Opposite vertical edges of each side panel 14, 16 are identical so that each panel is symmetrical with respect to its vertical midline. In addition, the notches 20 and tabs 22 are evenly spaced from each other as well as from the horizontal edges so that each side panel 14, 16 is symmetrical about its horizontal midline. Accordingly, the box can be assembled irrespective of which side of the box each side panel is placed and irrespective of which horizontal edge of any side panel is orientated upwards. The symmetry and interchangeability of the side panels facilitates box set-up.
The lengthwise side panels 14 have a horizontal dimension substantially equal to the distance between the interior walls of the widthwise lip portions 30b to fit closely therebetween. The notches 20 that are formed in the vertical edges each include an outer indentation 40 less than one side panel thickness as measured from the vertical edge. The preferred notch 20 has an inward extension 44 along the exterior of the side panel 14 leaving a narrowed panel portion 46 of about one-half normal panel thickness along each notch extension. The end 48 of the narrowed portion 46 is convexly curved with the base of the end curvature beginning about one panel thickness inward from the vertical edge 42, so that in the assembled box 10, the lengthwise side panels 14 provide an uninterrupted flat interior surface 34a between the opposed interior surfaces 34b of the widthwise side panels 16.
The widthwise side panels 16 have a widthwise dimension substantially equal to the distance between the interior surfaces of the opposed lengthwise interior lip portions 30a minus two panel thicknesses, and the tabs 22 each extend outward about one panel thickness from each vertical edge. The illustrated tabs 22 are each L-shaped, having a leg 52 that extends outward in the widthwise direction and a leg 54 at the outer end thereof extending perpendicularly in the lengthwise direction. The leg 52, that extends outward from the side panel and is adapted to be received in the corresponding indentation 40, has an exterior surface 56 that is continuous with the exterior surface of the side panel 16 and an interior surface 58 that is concavely curved for receiving the curved end 48 of the narrowed panel portion 46 therealong. The perpendicular leg 54 has a thickness of about one-half panel thickness and a horizontal dimension matched to the inward extension 44 of the corresponding notch 20 to be received in a close fit therewith and its exterior surface 60 substantially flush with the exterior surface of the lengthwise side panel 14.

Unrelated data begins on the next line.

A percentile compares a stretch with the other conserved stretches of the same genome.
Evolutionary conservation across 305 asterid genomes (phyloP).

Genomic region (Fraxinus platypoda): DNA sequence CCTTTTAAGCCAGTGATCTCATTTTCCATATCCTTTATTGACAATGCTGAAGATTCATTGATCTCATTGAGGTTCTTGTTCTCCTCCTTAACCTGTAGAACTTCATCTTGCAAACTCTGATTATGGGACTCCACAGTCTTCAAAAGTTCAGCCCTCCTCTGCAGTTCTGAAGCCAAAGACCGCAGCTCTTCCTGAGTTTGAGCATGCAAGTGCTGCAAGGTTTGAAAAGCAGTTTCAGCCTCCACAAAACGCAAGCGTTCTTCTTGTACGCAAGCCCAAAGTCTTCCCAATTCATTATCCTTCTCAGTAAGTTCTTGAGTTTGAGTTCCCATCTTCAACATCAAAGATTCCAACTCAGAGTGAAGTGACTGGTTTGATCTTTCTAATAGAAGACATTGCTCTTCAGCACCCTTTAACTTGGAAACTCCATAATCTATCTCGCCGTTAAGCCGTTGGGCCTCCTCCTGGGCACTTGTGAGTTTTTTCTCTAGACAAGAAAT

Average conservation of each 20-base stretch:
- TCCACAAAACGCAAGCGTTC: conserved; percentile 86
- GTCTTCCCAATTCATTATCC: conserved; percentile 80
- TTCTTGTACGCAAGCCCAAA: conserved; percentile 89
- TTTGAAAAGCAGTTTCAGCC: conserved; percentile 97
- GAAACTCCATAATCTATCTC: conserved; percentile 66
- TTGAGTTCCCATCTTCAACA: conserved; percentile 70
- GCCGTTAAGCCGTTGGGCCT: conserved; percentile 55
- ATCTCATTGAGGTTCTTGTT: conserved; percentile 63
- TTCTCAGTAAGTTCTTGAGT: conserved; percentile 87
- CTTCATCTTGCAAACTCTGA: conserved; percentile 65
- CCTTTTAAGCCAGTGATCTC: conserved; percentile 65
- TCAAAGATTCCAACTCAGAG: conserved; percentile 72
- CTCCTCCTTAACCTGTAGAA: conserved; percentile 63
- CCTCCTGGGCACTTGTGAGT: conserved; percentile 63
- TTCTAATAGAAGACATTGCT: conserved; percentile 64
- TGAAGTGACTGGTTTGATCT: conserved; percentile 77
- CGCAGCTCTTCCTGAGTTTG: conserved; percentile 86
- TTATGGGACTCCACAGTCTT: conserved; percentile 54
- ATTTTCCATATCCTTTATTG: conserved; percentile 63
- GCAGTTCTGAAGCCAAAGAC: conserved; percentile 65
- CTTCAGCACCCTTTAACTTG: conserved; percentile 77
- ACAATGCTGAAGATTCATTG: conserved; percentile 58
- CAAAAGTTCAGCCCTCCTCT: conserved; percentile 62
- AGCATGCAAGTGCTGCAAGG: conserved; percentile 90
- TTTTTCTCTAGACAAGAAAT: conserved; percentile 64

Thus the side panels 14, 16 and their notches 20 and tabs 22 are proportioned to slide horizontally into an interfit to form the rectangular tubular configuration 24 with a nearly perfectly rectangular interior as well as generally smooth exterior surfaces that fit closely within the upstanding lip 30 of the bottom tray 12. With the notches 20 and tabs 22 slid into an interfit with each other, the side panels 14, 16 are restrained by the notches and tabs from collapsing inward toward the vertical axis of the rectangular configuration. The vertical dimension of the tabs 22 are closely matched to the vertical dimension of the notches 20 so that when the notches and tabs are interfitted, they restrain the side panels 14, 16 from vertical movement relative to each other.
The top cover 18 is shaped similar to the bottom tray 12 having an upper panel 61 with a short depending peripheral lip 63 that surrounds the upper end of the rectangular tubular configuration 24. Corresponding to the bottom panel legs, the cover 18 has locating means in the form of protrusions 64, each consisting of a pair of perpendicular segments 65. The interior surfaces of the protrusions collectively define a rectangular region in which legs 32 of a bottom tray 12 stacked thereontop locate. Depending on the strength of polymeric material used to form the box members, the thickness of the walls, typically between about 1/2 inch and about 1 inch, and the weight of the cheese filled boxes, up to about four cheese-filled boxes may be stacked on top of each other.
Although the box members interfit with each other, they preferably do not directly interlock in order that they may be slid into interfit with each other and rapidly knocked down by sliding them apart after the cheese is cured. Instead, the interfitted members are interlocked by means of metal, plastic or fiber straps 66 (FIG. 1) in a conventional manner, a plurality, e.g., 2-5, horizontal straps circumventing the side panels 14, 16 and a plurality of straps, e.g., 2-3, vertically wrapped around the box holding the top tray down on the box.
The height of the box is somewhat greater than the depth to which it is filled with cut curd providing a void region 68 (FIG. 3) above the curd where cheese pressing means are located. A flat plate 70, preferably formed of the same plastic material of which the box 10 is formed and having dimensions matched to the interior dimensions of the tubular configuration 24, is placed in the box 10 over the cheese, and a plurality of coiled springs 72 are compressed between the top cover 18 and the plate 70 when the top cover 18 is strapped to the box.